This is a series on Sapta Swaras, the seven musical notes of Carnatic music. We discussed about swaram Ri in the previous post. Now let’s explore the next swaram Ga.
Gandharam is the third swaram of Sapta Swaras. It’s shortened as Ga while uttering the note in a Swara Kalpana, or while talking about the swaram informally. It can also be shortened further as simply g in music notations.
In the last post we learned about the three swarasthanams of Ri. Similarly, Ga also has three distinct swarasthanams. They are:
- Suddha Gandharam (Ga1)
- Sadharana Gandharam (Ga2)
- Anthara Gandharam (Ga3)
These are three consecutive pitches. The first, Suddha Gandharam, or Ga1 for short, is the lowest pitch among the three. You won’t hear Suddha Gandharam very often in concerts. The reason for this will be clear once we learn about the concept of Vivadi swarams. That said, Ganamurthy is a popular ragam which has Ga1.
One step higher, there is Sadharana Gandharam or Ga2. This appears in so many well known ragams such as Thodi, Kharaharapriya, and Hindolam. So, next time you enjoy a rendition of Samaja vara gamana, remember that it has Sadharana Gandharam.
A special aspect of Sadharana Gandharam is, it is seldom played or sung as a plain, steady pitch. It’s almost always rendered with Gamakams. Gamakams are various glides, oscillations and other ornamental techniques used to beautify music. Sadharana Gandharam yields itself to be beautified in so many ways.
Anthara Gandharam lays one step above Sadharana Gandharam. Sankarabaranam, Mohanam and Kalyani are some of the very popular ragams that have Anthara Gandharam. It sounds majestic when rendered plain and steady; it can also be decorated with some gamakams.
Now that we know about the three swarastahanms of Gandharam, we can do some practice to master these swarasthanams. First, we should remember that the swarastahanams are based on Sa. If we take Ga1, it is at a certain distance from Sa. Ga2 is at a distance slighly longer than Ga1’s distance from Sa. Among the Gas, Anthara Gandharam is the farthest away from Sa. We should practice these swarasthanams with the help of Sa.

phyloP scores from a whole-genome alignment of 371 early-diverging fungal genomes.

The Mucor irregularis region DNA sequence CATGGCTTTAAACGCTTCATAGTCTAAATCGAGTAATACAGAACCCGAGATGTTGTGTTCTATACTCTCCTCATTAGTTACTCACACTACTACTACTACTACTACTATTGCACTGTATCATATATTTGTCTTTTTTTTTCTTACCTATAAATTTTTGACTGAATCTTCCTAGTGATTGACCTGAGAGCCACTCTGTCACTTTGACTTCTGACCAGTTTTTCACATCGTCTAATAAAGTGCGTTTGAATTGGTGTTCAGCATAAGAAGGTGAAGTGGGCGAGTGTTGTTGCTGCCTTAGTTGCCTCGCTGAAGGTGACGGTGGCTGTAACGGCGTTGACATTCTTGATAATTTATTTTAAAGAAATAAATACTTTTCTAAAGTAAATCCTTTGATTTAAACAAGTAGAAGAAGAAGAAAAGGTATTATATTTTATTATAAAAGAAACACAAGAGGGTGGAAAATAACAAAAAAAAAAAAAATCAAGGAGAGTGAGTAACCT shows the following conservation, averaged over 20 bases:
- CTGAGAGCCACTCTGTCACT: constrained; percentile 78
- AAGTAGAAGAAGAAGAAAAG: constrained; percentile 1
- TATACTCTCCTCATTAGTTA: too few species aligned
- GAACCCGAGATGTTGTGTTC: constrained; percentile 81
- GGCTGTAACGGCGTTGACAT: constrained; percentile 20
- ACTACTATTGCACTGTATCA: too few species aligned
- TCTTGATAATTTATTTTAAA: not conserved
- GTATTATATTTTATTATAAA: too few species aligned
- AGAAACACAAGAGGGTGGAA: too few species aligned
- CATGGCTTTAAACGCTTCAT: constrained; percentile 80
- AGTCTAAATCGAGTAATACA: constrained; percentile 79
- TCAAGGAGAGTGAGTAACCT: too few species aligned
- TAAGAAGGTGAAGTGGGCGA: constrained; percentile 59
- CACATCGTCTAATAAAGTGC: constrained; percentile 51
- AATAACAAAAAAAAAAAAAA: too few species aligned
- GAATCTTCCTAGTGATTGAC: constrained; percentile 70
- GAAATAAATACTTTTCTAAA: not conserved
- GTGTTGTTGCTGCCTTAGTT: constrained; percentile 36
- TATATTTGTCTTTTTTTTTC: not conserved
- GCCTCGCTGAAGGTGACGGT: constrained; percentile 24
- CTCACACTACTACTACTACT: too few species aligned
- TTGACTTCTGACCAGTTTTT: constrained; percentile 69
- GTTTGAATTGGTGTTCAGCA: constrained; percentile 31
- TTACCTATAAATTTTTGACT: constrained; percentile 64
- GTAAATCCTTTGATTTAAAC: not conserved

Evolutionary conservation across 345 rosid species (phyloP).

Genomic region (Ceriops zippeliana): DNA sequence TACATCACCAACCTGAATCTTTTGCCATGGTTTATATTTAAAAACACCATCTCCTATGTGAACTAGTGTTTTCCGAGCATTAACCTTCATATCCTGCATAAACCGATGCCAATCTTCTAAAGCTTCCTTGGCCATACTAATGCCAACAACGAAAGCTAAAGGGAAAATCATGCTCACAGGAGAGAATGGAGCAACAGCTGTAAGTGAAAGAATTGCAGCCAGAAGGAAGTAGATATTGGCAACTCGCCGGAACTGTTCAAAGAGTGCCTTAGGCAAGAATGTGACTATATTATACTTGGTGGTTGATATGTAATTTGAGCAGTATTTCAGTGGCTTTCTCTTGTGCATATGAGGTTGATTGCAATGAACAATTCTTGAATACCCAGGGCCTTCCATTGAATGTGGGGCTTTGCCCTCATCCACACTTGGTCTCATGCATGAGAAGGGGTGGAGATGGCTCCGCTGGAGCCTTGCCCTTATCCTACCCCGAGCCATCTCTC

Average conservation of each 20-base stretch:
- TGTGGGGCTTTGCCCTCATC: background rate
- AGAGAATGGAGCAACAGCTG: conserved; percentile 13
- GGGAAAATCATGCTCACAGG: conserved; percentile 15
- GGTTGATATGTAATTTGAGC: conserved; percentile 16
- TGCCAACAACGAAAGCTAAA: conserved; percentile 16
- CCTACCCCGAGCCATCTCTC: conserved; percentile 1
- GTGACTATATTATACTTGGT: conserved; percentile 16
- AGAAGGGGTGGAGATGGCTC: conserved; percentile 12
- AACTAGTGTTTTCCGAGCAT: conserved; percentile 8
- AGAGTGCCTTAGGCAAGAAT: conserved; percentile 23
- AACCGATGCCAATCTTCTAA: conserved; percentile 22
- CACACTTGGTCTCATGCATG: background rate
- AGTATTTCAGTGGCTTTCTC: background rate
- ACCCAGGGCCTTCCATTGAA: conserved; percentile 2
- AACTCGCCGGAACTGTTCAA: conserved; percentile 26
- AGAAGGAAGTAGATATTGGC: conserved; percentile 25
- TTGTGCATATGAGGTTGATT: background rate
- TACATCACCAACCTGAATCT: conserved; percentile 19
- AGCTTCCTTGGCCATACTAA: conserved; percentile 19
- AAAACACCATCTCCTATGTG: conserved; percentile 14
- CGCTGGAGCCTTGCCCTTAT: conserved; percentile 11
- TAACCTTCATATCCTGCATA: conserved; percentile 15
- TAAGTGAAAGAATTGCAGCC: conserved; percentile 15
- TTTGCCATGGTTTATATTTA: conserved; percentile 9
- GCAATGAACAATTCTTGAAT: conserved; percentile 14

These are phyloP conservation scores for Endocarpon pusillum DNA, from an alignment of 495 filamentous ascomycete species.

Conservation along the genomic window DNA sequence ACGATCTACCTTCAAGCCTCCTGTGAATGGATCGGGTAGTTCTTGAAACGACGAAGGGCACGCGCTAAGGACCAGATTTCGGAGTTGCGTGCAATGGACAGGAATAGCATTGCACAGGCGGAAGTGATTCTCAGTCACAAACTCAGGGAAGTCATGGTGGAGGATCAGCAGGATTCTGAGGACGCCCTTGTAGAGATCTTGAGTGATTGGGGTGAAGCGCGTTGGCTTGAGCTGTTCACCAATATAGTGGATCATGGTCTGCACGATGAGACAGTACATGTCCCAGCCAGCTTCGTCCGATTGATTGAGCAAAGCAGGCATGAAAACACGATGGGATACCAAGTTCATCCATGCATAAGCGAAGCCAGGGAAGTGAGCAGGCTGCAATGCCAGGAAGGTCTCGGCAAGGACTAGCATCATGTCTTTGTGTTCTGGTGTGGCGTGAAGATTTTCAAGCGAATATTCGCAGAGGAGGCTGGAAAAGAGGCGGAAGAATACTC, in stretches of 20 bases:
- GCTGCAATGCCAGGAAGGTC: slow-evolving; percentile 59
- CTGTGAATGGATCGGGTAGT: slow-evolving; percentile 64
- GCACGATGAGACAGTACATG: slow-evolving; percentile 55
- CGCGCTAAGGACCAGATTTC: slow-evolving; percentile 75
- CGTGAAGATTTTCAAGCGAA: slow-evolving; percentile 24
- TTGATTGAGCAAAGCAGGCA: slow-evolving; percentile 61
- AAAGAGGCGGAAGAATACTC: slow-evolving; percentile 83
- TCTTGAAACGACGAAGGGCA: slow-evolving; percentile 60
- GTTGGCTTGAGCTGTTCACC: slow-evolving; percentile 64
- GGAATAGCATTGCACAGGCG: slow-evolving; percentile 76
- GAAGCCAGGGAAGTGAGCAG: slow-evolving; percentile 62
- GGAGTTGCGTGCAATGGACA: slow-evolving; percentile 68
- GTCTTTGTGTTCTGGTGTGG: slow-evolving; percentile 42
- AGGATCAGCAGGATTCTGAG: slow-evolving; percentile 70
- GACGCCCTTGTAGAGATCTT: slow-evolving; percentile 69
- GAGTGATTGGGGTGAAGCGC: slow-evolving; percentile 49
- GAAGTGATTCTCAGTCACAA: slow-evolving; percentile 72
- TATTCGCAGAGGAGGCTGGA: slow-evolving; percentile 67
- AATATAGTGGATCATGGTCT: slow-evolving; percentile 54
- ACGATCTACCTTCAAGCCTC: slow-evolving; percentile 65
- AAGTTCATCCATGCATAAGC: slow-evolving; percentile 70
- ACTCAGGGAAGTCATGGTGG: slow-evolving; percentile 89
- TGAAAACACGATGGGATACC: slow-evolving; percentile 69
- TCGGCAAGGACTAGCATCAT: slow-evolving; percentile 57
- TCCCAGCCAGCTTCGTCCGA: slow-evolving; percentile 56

Alighing ourselves to Sa, (I promise I’ll go into detail about Sa in a later post), we should learn to sing Ga1, Ga2, and Ga3. We should be able to sing these swarasthanams at will, in any order.
Similarly, we should also be able to listen to a sound and tell whether it is Ga1 or Ga2 or Ga3 for not a Ga at all.
Sadharana Gandharam is so often bent, oscillated, twisted and decorated that, most students don’t know how to sing (or play it accurately) without any Gamakam. This should be considered as a defect. Plain pitch positions of swarasthanams are foundational. They are the basis upon which gamakams are formed. So, every student should master these pitch positions.
Shruti Carnatic Tuner (Android app) detects the swarams you sing or play on instrument. It even shows your accuracy. It can also play reference sounds of swarasthanams to help you to align yourself to the swarasthanams better.
The following are the activities you can do with Shruti Carnatic Tuner to master Ga:
- Listen to Ga1, Ga2, and Ga3 swarasthanams. Sing along. Are you able to hear the difference?
- Stop the reference sound and sing Ga1, Ga2 and Ga3 swarasthanams. Are you able to sing them perfectly?
- If you play an instrument, play the three swarasthanams of Gandharam. Are you able to play them accurately?
You may have noticed that it’s difficult to switch between swarasthanams. Also, to beginners, all swarams sound the same; it requires some practice to know the difference between them.
Sadhakam (Android app) helps you to improve your swara gnanam, so you just know the swaram and swarasthanam when you hear a sound. Do the second activity on Level 1 on Sadhakam, which works out the three swarasthanams of Ga.